UA pair provides students another option for books

Tired of spending hundreds of dollars on books and selling them back for a fraction of that?

Two entrepreneurial students at The University of Akron recently founded Tricaso.com, a website that allows UA students to buy and sell used textbooks from other students on campus.


Tired of spending hundreds of dollars on books and selling them back for a fraction of that?

Two entrepreneurial students at The University of Akron recently founded Tricaso.com, a website that allows UA students to buy and sell used textbooks from other students on campus.

Steve Short, a first-year UA student majoring music education and co-founder of Tricaso.com, said he was first inspired to change textbook transactions at the end of the fall semester.

I had completed all my classes for that semester and started to wonder where and how I was going sell my books, said Short. I went to the bookstore, like most students would, and found out my $121 statistics book was worth a measly $23.

Short then decided to try to sell his books online on websites like Amazon and Half.com after hearing recommendations from his friends.

I wasn’t about to give up 15 percent of what I made on my books to an online site and then go through the hassle of shipping the book out, said Short. Buying and selling textbooks shouldn’t be that hard.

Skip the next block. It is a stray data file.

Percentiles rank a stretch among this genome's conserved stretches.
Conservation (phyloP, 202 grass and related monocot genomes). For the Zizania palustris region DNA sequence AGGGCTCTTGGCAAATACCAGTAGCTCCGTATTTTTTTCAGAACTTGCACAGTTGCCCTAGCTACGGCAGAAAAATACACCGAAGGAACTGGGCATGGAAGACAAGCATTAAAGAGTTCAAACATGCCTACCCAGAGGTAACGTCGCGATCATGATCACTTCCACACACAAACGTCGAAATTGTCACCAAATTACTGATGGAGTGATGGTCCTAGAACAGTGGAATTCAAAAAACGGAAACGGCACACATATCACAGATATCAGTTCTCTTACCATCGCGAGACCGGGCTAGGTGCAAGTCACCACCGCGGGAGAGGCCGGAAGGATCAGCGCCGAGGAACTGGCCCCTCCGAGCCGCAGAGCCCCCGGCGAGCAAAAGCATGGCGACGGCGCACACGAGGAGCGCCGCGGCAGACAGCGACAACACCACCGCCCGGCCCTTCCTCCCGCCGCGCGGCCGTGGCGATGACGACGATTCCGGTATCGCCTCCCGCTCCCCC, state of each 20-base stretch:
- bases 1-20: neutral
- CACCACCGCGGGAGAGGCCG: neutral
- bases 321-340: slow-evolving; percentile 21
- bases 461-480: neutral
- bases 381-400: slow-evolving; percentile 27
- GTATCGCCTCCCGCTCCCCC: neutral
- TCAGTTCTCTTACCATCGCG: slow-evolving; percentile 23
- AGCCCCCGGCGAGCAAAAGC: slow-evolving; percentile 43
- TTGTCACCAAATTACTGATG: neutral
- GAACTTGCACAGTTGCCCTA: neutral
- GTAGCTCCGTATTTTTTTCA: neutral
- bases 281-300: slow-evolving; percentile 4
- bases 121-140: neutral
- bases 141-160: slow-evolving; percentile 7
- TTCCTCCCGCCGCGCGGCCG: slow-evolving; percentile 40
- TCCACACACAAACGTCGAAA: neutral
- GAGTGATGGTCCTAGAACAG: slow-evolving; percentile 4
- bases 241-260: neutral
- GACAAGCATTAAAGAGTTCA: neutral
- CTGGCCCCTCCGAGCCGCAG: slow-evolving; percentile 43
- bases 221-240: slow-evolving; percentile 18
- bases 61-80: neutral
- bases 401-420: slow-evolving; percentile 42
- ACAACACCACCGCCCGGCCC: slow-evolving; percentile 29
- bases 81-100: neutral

Before starting his own website, Short tried selling books on Facebook, but he failed to reach the audience he needed to sell his textbooks. Short realized he needed to break free from Facebook and other social websites and start his own system.

If a student wanted to sell a book, all they would do is list it on the site, said Short. A student looking for a book would search the book by ISBN, then the students would get together and trade money for book.

Students could sell for more than the book store and buy for less than the book store and both students would still save money.

Short then contacted his high school friend, Matt Graham, a second-year UA student studying Computer Information Systems. Graham and Short spent time developing a model for the website, including a service that sends a text message to a seller when someone is interested in buying a book. Graham and Short decided against shipping services in order to simplify the process.

Our service is fast, said Graham. When you buy a book, we immediately send a text to the seller so they can get in contact. There’s no shipping.

Tricaso.com is only for The University of Akron. If everything is local, there is no need to ship books.

We want students to literally be able to get the books they need the same day, said Short. UA is perfect for a service like this. We’re personally students here and we have a mission to create a useful service for our fellow students.

To search for a text, go to www.tricaso.com and sign up using an e-mail address ending in zips.uakron.edu. Trial accounts are available that allow interested students to buy and sell one book.